Flaming Gorge pipe dream taxpayers’ nightmare

Flaming Gorge Reservoir in southwest Wyoming. Click to enlarge.

Apparently unaware that Wyoming legislators can make it rain (or snow) by pumping $14 million into cloud seeding, Colorado businessman Aaron Million is pressing ahead with his proposal to pump water some 500 miles from Flaming Gorge Reservoir over the Continental Divide to Colorado’s Front Range.

In a bit of procedural sleight of hand, Million has shifted his application from the U.S. Army Corps of Engineers to the Federal Energy Regulatory Commission, now claiming the project will produce hydropower. In doing so he seeks whichever federal agency is most likely to give the plan a favorable review.

Former Wyoming Gov. Dave Freudenthal opposed the pipeline, as does his successor, Gov. Matt Mead. Sportsmen from southern Wyoming and northern Utah also have ridiculed the plan, which would divert 250,000 acre feet of water — or about 30 percent of the storage capacity of Jackson Lake, for a comparison — from the Green River Basin each year, into the eastbound Platte Basin.

The staggering price tag — $3 billion by Million’s estimation, up to $9 billion by other projections — regulatory hurdles and widespread doubts make it unlikely the pipeline ever will be built. But we never can be too vigilant, so click here to submit an eComment to FERC. The docket number for the Flaming Gorge Pipeline is P-14263, and the deadline is Dec. 16.

Irrigating the desert near Moab, Utah. Conservation groups argue Colorado could save as much water as the proposed Flaming Gorge pipeline would deliver.

WyoFile has a thorough story on the pipeline and background of Western water projects, although it seems to hold Million, arrested earlier this year for allegedly stalking his ex-girlfriend — in too high regard.

What’s really galling is that this proposal already has consumed several years of “study” by the Army Corps, at considerable expense to taxpayers. The Colorado Water Conservation Board has allocated $72,000 out of a possible $250,000 to investigate it further.

At what point is a scheme so outlandish that it can be dismissed out of hand? If I proposed dismantling Pikes Peak, stone by stone, and reconstructing it next to the Grand Teton to meet increased demand for tourism and recreation, would the U.S. Forest Service and Park Service spend years considering the idea?

Million has pitched his plan as a public-private partnership, and we all know who usually winds up with the tab. In this case, with federal and state agencies continuing to squander resources pondering a pipe dream — funds every bit as precious as water in the desert — taxpayers already have lost.

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Posted under Economy, Environment, Politics, Sports, Wyoming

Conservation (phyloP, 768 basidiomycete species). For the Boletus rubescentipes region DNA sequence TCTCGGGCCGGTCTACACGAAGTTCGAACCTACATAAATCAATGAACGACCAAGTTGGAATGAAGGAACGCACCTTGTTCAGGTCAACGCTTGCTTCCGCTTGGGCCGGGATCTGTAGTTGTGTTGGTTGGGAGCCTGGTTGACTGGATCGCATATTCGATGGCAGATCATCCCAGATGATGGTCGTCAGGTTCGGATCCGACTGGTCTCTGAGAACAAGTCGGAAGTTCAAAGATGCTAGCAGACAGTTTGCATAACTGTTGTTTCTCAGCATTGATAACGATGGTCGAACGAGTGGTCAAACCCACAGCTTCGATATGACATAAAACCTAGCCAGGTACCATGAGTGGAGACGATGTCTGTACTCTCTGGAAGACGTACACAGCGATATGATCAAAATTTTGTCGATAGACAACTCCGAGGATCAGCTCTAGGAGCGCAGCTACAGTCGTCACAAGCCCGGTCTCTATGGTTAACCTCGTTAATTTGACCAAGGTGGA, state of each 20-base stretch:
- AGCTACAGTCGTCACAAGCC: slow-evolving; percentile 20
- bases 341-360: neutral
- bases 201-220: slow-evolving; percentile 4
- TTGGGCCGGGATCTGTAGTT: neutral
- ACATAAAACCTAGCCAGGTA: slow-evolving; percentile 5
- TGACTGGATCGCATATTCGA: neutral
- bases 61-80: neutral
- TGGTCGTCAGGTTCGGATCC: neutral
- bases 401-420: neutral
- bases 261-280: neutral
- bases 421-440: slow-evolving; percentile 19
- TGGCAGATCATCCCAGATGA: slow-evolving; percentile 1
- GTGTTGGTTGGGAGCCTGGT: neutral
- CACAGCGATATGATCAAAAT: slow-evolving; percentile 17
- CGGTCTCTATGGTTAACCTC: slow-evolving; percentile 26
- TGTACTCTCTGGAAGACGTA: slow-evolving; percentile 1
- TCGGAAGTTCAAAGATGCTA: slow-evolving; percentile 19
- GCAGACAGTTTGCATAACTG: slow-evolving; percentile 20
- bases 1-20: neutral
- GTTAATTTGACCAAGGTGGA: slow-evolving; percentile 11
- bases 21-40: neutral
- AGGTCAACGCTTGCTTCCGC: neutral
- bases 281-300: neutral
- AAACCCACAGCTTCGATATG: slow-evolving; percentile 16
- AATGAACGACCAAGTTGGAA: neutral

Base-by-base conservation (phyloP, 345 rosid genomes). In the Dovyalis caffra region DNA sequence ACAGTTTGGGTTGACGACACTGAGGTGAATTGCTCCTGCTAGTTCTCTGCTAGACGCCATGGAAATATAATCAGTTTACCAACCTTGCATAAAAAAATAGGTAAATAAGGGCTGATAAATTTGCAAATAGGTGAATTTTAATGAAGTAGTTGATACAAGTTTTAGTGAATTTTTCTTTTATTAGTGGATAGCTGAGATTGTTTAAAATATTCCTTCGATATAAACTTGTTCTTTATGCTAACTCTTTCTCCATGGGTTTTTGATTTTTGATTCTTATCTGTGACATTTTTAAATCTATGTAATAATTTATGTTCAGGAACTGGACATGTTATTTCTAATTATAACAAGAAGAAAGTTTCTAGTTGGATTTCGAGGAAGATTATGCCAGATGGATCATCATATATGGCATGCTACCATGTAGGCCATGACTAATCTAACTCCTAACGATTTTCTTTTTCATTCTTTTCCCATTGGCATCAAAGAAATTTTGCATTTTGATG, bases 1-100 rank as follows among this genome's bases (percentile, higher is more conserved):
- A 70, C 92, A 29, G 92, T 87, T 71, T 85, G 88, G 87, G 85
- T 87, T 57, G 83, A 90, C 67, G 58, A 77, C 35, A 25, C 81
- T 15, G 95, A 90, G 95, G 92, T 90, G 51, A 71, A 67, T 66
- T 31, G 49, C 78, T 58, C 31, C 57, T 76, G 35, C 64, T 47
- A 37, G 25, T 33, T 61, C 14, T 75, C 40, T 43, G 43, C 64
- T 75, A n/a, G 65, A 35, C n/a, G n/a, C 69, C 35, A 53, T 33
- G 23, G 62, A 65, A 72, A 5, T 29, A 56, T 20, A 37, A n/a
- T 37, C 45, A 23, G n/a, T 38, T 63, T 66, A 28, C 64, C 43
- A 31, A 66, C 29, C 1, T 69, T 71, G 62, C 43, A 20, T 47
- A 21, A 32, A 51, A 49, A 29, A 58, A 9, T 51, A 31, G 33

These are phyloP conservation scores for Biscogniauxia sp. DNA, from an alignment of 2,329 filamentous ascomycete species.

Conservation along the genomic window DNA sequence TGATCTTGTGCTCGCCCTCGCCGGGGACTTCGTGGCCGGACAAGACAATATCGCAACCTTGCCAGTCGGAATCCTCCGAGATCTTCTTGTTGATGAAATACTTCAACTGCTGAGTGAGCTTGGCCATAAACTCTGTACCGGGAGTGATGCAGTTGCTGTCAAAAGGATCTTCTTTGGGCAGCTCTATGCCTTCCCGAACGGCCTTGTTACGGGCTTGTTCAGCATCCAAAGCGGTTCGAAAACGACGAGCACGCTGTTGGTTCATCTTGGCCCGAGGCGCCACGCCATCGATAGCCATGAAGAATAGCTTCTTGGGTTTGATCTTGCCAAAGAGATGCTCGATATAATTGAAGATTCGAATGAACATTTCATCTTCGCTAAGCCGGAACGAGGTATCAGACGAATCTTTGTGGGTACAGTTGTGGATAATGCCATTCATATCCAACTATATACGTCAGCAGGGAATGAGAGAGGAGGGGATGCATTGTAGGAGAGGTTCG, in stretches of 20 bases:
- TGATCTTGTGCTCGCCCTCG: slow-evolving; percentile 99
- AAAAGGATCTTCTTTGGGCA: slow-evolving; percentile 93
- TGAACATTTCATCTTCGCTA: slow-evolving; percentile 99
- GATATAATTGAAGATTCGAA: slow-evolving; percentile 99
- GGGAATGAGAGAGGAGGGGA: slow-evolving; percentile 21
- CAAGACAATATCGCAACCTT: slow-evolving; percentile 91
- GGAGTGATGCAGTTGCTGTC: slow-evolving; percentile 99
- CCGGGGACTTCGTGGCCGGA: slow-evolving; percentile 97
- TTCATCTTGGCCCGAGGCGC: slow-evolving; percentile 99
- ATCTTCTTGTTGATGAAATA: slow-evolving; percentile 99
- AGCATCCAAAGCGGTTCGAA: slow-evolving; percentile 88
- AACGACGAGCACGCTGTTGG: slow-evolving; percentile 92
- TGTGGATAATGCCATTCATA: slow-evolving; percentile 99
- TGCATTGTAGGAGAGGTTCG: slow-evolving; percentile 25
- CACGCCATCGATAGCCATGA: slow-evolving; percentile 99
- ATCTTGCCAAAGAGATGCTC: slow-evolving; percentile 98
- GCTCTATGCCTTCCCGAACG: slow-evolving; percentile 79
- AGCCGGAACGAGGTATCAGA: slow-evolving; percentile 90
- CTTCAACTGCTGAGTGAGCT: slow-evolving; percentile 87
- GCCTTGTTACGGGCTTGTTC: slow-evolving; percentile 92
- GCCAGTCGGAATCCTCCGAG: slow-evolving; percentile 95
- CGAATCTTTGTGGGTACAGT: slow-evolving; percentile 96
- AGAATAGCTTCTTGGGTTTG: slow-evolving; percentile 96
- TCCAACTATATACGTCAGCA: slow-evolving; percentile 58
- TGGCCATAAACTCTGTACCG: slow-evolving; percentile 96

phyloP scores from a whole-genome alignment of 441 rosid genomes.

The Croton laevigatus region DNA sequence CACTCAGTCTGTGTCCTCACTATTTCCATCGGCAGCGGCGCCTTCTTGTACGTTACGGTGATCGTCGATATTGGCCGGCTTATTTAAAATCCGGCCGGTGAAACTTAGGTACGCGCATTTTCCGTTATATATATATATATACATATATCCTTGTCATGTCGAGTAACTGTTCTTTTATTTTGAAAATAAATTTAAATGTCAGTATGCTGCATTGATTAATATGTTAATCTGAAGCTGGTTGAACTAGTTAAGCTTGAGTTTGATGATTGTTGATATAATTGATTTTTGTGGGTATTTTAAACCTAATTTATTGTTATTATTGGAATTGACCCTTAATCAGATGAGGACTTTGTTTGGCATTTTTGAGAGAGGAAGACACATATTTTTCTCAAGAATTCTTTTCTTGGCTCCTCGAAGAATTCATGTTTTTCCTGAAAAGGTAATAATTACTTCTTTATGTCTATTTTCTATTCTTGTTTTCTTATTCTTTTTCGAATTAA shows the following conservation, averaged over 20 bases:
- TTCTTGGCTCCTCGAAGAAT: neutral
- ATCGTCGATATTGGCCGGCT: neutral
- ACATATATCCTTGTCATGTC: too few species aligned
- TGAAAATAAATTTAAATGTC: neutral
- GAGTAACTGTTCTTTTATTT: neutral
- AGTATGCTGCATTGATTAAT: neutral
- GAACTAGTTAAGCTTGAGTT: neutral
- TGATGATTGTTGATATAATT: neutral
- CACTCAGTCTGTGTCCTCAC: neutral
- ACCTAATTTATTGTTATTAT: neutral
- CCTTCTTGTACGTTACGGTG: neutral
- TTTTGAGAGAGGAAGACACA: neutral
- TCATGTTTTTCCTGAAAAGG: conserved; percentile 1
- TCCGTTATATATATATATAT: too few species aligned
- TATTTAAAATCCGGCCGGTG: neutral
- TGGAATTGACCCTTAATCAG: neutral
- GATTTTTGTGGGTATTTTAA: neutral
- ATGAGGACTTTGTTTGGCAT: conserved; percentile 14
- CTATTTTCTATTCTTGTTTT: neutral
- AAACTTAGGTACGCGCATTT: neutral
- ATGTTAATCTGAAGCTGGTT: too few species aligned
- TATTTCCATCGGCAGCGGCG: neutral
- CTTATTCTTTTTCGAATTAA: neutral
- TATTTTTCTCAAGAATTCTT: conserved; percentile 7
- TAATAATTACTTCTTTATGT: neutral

8 Comments so far

  1. dave November 28, 2011 5:26 pm

    wow, that will cost even more than the home ranch bathrooms! thumbs definitely down.

  2. RT November 28, 2011 9:04 pm

    Fracking needs lots of water. Millions of gallons go used in a gas field.

    Farming needs millions of gallons of water.

    People need millions of gallons.

    It all adds up. Water is money.

  3. D November 29, 2011 9:28 am
  4. AB November 30, 2011 11:34 am

    If you want to leave a comment on the Flaming Gorge Pipeline, as Jim suggested, you need to enter this complete number for the docket # P-14263-000. Thanks Jim for the great work!

  5. js November 30, 2011 12:03 pm

    AB, I submitted a comment without the “-000″ suffix, and it has been entered into the public record in FERC’s eLibrary. Just below yours, actually. So both work. Thanks for the heads-up, and your input.

  6. ZZZZZZZ November 30, 2011 7:20 pm

    D:

    ALL WATER USERS, including the gas industry, are part of the demand side of the equation.

    “The oil and gas companies are acutely aware of the current fresh water shortage situation that they are facing now and in the future” ….”We are standing on top of an ocean of brackish water and producing billions of barrels of unusable water associated with oil and gas production” – As folks in Texas see it.

    Water rights in the USA are valuable and outside of the taxpayer support of a private enterprise, I haven’t seen a good legal reason to oppose the pipeline or any reservoir. Impinging on the legal water rights of others won’t get you very far.

    What’s the commotion all about? You want the water for recreation and others want it for drinking? Why should I comment into the public record?

  7. D December 1, 2011 8:42 am

    Your right but my point was with or with out Fracing the same issue would be faced, and has been faced in the past. Like I stated Natural supply vs over demand is the issue. The over demand part remains even if you take Fracing out of the equation. My point could have been clearer.

  8. David Stubbs December 1, 2011 2:22 pm

    Zzzzzz: Who said anything about recreation? What about ecological health? Grandfathered water rights and development unchecked by water supply are issues that need to be challenged regardless of legality. Slavery and the denial of suffrage were legal once too.

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